Warren Coats: A proposal for the Fed’s balance sheet

To save financial institutions from the collapse that threatened them after the bankruptcy of Lehman Brothers in September 2008, the Federal Reserve purchased government securities and Mortgage Backed Securities (MBS) sufficient to increase the size of its asset holdings from $0.9 trillion to $4.5 trillion by the end of 2014. These large open market purchases were not meant to increase the money supply, the traditional purpose of such operations, which after a sharp drop followed by a sharp increase in the growth rate of broad money (M2) has grown at its historical average rate of around 6% per year. Rather they were to support the market prices of government debt and hard to price MBS in the face of market panic (at least initially).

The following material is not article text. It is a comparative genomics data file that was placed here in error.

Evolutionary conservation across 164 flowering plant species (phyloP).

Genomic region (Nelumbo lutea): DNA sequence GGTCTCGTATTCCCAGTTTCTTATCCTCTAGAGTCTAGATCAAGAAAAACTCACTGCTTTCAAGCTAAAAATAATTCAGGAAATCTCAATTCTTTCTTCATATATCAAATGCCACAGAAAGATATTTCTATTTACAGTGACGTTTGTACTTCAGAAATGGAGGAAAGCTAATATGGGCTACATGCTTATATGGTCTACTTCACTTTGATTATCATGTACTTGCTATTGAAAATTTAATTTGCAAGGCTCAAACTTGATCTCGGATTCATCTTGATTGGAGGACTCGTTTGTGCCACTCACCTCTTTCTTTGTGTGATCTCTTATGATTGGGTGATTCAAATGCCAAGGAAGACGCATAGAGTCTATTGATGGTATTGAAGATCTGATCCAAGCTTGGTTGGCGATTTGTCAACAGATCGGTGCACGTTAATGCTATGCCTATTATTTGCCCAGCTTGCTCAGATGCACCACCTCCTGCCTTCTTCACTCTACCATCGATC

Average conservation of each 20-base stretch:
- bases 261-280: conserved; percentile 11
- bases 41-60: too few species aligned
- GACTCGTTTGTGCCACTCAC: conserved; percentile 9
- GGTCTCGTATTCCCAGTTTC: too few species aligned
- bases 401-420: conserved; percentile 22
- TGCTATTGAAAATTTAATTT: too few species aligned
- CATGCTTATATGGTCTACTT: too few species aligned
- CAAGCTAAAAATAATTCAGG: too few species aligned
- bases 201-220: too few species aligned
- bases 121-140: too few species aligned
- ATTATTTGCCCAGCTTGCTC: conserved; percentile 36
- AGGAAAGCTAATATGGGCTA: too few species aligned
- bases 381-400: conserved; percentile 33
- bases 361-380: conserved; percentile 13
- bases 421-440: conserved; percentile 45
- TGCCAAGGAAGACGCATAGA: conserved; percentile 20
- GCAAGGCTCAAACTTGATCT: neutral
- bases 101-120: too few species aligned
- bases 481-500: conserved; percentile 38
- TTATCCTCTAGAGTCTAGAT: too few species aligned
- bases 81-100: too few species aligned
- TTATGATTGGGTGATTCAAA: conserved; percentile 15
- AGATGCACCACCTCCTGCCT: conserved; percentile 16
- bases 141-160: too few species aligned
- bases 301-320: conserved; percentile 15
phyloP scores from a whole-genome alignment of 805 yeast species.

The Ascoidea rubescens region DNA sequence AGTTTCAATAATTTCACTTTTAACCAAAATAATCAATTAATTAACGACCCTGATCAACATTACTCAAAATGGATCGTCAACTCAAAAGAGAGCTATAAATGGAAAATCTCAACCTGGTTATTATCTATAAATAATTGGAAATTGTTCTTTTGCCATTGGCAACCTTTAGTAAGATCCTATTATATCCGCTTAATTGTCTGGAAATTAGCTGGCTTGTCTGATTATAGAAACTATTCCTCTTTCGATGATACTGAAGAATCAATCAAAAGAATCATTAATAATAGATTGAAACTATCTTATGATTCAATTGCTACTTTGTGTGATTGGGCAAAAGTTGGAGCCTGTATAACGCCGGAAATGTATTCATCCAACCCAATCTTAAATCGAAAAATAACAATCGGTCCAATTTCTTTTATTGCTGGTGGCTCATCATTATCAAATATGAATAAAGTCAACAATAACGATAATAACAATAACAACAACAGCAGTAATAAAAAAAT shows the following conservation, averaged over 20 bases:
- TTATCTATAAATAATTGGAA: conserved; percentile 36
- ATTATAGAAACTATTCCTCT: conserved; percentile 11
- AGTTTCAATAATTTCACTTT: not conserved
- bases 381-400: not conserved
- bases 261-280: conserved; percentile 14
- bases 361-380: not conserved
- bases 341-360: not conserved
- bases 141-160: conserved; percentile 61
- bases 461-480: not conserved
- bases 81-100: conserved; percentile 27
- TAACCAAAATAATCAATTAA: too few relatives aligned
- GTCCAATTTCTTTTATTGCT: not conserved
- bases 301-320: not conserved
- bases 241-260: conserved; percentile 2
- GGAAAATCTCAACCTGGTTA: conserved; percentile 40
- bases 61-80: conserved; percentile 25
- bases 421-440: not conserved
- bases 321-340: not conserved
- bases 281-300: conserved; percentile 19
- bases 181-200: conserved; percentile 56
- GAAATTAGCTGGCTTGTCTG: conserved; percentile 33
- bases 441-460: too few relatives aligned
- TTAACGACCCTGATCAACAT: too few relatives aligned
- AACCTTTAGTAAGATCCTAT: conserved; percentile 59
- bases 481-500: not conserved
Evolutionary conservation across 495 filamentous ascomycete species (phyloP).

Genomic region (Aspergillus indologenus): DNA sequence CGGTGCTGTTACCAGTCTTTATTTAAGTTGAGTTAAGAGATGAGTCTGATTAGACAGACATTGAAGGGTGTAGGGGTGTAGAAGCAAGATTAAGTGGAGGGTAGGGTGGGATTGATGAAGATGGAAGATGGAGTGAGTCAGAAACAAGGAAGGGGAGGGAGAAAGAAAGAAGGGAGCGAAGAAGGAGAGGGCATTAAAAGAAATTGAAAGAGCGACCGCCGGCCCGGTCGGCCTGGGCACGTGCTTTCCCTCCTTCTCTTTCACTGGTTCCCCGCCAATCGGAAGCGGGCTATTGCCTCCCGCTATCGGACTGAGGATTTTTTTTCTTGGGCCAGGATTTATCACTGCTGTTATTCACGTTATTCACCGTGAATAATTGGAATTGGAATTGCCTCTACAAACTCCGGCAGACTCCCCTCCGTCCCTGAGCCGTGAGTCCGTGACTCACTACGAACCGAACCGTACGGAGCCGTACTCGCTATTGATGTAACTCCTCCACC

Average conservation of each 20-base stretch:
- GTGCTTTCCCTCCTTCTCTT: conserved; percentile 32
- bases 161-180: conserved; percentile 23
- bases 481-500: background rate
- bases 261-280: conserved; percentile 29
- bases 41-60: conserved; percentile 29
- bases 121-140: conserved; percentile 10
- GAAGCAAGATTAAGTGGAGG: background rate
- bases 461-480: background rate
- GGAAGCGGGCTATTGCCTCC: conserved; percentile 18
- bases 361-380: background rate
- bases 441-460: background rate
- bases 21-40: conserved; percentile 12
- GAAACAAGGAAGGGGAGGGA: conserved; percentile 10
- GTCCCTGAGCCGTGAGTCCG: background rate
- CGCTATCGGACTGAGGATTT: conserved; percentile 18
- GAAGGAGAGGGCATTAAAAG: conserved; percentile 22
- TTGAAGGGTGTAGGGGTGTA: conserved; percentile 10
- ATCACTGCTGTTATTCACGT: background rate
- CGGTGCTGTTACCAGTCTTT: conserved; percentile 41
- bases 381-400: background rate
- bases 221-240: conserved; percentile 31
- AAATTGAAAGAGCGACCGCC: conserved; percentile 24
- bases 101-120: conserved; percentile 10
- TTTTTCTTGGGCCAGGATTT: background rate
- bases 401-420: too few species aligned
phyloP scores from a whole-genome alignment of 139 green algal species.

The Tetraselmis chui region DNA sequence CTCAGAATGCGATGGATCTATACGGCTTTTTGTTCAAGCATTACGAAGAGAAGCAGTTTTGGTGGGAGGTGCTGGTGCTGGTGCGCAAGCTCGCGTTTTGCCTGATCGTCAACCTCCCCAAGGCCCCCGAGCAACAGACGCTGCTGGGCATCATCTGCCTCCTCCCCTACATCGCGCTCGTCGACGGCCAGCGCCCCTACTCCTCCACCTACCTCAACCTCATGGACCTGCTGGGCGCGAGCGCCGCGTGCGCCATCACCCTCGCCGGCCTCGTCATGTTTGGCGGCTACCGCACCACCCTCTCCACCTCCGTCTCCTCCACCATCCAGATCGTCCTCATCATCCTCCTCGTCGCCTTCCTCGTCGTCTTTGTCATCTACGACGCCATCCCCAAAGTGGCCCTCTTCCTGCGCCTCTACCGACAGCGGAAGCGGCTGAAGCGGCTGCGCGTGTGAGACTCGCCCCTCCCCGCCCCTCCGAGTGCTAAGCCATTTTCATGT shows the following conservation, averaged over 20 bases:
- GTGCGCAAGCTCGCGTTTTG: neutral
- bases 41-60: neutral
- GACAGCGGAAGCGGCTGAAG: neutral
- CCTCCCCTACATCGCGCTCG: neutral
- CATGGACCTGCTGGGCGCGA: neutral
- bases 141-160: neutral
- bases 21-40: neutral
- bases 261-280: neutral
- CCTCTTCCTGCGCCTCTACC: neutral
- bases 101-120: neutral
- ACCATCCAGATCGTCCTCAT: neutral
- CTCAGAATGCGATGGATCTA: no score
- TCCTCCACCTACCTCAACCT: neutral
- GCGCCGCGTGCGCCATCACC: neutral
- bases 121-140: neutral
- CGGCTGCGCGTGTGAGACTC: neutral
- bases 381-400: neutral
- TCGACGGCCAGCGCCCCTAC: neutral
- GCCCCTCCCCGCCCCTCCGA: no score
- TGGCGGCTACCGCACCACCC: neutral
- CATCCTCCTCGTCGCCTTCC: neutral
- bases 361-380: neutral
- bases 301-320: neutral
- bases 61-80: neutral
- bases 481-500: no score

The Fed accomplished this trick (large increase in the Fed’s asset holding with only modest increases in the money supply) by paying banks to keep the proceeds of their sales of securities to the Fed in deposits with the Fed, so called “reserves,” in excess of what is required, so called “excess reserves.” Beginning in October 2008, the Fed began to pay interest on bank required and excess reserves deposited with Federal Reserve banks. This kept broad money from growing in response to the huge increases in base money (the counterpart of the securities purchased by the Fed) and became the primary tool of monetary policy.

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